Friday, August 21, 2015

Big in Japan: A coma-free report on sports in the far east

When I plan my big international vacation each year, I'm often safe in the knowledge that I'm doing it when little of note is on the sports calendar. Occasionally I miss the Major League Baseball All-Star Game, as I did in 2014 and 2011, but by leaving the country for three weeks in mid-to-late July and early August, I often catch that soft underbelly of the U.S. schedule in which there are no championships won, no postseason games and no major tournaments. Occasionally the World Cup and the Olympics throw a wrench into that mix, but those are easy enough to follow abroad.

What has creeped into my head, though, is the fear that I might miss out on a one-off event just as important, like, say, a no-hitter by a New York Mets pitcher. To this point, I have avoided that impossible-to-predict moment, but the concern will always be there. Traveling in the midst of baseball season usually means I'm going to miss seeing the Mets, though in some cases that can be a good thing, either because they're in the midst of an awful season or because they have an astonishingly good record when I'm out of the country.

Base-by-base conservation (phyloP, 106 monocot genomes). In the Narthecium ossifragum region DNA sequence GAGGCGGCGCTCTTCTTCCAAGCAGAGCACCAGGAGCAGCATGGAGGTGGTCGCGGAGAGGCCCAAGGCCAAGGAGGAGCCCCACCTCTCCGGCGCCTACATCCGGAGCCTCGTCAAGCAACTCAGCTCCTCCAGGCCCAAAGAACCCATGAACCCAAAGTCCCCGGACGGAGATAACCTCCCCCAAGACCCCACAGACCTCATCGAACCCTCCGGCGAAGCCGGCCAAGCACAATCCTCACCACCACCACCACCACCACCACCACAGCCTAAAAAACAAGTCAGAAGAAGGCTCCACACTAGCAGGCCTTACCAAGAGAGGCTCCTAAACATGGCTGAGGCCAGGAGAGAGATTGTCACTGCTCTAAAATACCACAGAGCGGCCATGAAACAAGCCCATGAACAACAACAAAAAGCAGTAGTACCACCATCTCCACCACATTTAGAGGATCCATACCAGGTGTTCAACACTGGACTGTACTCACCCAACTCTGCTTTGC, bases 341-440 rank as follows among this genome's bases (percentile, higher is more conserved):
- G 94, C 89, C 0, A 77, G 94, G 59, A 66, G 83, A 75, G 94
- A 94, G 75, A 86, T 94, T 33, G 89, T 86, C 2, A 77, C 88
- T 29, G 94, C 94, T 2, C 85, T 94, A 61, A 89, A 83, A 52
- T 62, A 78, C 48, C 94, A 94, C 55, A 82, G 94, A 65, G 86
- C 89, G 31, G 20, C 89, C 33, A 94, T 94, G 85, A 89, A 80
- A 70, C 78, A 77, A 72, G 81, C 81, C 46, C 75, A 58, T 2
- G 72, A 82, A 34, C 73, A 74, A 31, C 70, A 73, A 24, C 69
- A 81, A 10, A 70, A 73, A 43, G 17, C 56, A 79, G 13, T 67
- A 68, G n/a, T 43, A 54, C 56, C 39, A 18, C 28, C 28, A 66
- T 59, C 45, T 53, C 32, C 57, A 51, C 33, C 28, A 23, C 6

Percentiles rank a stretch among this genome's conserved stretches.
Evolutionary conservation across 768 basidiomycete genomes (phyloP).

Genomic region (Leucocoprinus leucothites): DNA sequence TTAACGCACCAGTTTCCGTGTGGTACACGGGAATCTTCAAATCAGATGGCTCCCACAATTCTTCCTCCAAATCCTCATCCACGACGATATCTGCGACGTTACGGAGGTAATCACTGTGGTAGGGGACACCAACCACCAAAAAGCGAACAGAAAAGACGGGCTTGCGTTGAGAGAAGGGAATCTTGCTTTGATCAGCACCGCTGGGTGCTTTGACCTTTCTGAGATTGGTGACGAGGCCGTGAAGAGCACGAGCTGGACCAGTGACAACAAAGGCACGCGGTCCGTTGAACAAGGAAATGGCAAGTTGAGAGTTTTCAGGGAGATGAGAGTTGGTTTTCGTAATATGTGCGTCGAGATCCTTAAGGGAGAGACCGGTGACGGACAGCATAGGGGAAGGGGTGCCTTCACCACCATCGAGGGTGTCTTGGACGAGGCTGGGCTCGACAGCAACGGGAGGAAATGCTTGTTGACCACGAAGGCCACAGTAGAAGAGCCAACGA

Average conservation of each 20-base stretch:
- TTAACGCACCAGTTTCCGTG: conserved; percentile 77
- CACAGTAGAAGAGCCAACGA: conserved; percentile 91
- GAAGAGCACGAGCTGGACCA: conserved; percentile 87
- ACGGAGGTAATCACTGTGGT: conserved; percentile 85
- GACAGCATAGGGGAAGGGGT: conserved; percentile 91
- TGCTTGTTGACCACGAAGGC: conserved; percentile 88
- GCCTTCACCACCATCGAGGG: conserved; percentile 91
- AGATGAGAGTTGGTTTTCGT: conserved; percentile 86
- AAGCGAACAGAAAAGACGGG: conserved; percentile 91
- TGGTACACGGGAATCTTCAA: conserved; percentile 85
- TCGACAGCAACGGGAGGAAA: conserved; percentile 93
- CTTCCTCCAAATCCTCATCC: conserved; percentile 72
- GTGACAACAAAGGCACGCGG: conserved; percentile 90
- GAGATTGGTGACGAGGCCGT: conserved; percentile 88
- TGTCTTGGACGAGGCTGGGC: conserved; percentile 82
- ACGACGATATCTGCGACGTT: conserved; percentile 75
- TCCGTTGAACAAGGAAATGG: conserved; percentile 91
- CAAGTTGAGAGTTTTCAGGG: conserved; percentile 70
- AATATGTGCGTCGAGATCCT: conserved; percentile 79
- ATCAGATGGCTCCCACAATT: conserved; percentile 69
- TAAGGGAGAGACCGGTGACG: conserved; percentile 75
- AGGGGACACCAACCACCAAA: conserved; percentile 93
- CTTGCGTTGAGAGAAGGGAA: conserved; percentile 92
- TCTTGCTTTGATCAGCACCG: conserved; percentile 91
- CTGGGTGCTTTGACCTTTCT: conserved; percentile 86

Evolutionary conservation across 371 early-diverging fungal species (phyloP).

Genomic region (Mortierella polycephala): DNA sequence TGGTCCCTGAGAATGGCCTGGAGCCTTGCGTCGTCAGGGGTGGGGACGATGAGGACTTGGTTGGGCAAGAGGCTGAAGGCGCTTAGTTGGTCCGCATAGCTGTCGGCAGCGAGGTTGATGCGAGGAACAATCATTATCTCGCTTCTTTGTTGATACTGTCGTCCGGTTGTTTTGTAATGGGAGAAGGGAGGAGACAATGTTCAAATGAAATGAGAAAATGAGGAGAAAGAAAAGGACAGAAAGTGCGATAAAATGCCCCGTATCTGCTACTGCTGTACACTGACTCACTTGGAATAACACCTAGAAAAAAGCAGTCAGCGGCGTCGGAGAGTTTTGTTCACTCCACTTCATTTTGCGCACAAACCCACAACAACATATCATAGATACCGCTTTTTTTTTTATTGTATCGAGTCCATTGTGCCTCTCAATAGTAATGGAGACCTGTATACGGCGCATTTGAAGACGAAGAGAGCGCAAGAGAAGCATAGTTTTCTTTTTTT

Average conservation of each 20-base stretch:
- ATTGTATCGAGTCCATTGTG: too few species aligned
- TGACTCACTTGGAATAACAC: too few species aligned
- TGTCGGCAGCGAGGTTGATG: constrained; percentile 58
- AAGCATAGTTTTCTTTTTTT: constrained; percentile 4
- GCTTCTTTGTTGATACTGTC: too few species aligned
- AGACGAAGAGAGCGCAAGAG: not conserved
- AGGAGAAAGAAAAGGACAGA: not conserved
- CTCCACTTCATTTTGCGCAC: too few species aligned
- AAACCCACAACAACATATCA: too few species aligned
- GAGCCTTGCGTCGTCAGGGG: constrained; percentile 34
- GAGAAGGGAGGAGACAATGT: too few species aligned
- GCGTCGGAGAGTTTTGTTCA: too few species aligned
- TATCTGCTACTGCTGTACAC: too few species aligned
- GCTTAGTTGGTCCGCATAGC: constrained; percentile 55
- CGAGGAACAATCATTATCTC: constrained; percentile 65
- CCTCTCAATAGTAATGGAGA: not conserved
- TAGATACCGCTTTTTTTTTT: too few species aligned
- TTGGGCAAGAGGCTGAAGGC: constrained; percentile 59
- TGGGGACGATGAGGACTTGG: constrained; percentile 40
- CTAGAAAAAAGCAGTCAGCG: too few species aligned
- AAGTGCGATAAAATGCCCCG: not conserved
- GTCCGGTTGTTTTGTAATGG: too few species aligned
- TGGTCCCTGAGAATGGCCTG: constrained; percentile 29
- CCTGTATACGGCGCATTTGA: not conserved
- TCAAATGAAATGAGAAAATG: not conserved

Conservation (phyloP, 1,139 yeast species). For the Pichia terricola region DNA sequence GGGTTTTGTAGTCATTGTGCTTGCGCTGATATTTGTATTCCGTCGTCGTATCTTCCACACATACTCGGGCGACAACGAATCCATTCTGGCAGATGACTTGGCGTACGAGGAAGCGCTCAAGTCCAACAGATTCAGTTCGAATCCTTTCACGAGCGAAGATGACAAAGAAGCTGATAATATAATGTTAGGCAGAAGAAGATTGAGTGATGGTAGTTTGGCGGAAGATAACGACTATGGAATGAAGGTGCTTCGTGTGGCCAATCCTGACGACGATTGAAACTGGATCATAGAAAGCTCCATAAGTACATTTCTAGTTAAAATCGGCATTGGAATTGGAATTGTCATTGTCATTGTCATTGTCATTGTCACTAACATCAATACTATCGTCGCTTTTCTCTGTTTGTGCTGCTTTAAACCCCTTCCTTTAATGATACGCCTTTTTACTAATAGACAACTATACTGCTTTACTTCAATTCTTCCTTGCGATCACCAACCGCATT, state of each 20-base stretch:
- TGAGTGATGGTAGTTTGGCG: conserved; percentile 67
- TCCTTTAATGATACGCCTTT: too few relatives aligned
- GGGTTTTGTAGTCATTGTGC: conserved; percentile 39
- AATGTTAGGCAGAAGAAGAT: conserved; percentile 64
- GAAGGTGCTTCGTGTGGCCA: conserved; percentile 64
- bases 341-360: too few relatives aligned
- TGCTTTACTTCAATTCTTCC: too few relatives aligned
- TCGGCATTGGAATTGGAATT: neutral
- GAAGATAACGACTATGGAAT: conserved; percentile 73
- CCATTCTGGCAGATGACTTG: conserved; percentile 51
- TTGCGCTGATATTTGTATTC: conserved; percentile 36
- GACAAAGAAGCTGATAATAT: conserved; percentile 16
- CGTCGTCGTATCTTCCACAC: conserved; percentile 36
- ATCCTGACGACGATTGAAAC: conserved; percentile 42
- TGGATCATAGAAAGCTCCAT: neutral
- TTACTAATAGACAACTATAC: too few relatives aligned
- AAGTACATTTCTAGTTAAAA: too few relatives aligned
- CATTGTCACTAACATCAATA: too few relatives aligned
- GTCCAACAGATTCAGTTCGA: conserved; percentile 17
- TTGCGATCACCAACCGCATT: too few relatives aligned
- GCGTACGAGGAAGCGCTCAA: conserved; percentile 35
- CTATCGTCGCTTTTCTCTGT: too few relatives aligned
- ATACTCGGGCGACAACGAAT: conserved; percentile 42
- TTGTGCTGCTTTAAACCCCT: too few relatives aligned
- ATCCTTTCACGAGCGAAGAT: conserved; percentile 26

This time around, I was fortunate to be traveling to Japan in my first foray into the far east. Because the time difference is 13 hours, most Mets games happened at 8 in the morning, when I was coming back from my morning jog and relaxing as I planned out what I would do each day. This meant I watched nearly every game the Mets played while I was gone, which is either good or bad depending on how you view vacation, but considering how popular the Mets are in Japan, I think avoiding it was a losing proposition.

I saw all the excitement: The bungled losses to the San Diego Padres, the Wilmer Flores affair, the Wilmer Flores redemption and ultimately the early-August hot streak that has somehow thrust the Mets into first place. All of that was great, but my biggest victory was avoiding the fate of Steven Manganello, a Red Sox fan who might have endured the greatest fear we all share in the fall of 2004.

What's that you say? "Dave, the Boston Red Sox won the World Series that year to break the curse of the Bambino. How could that have been a bad thing for a Sox fan?"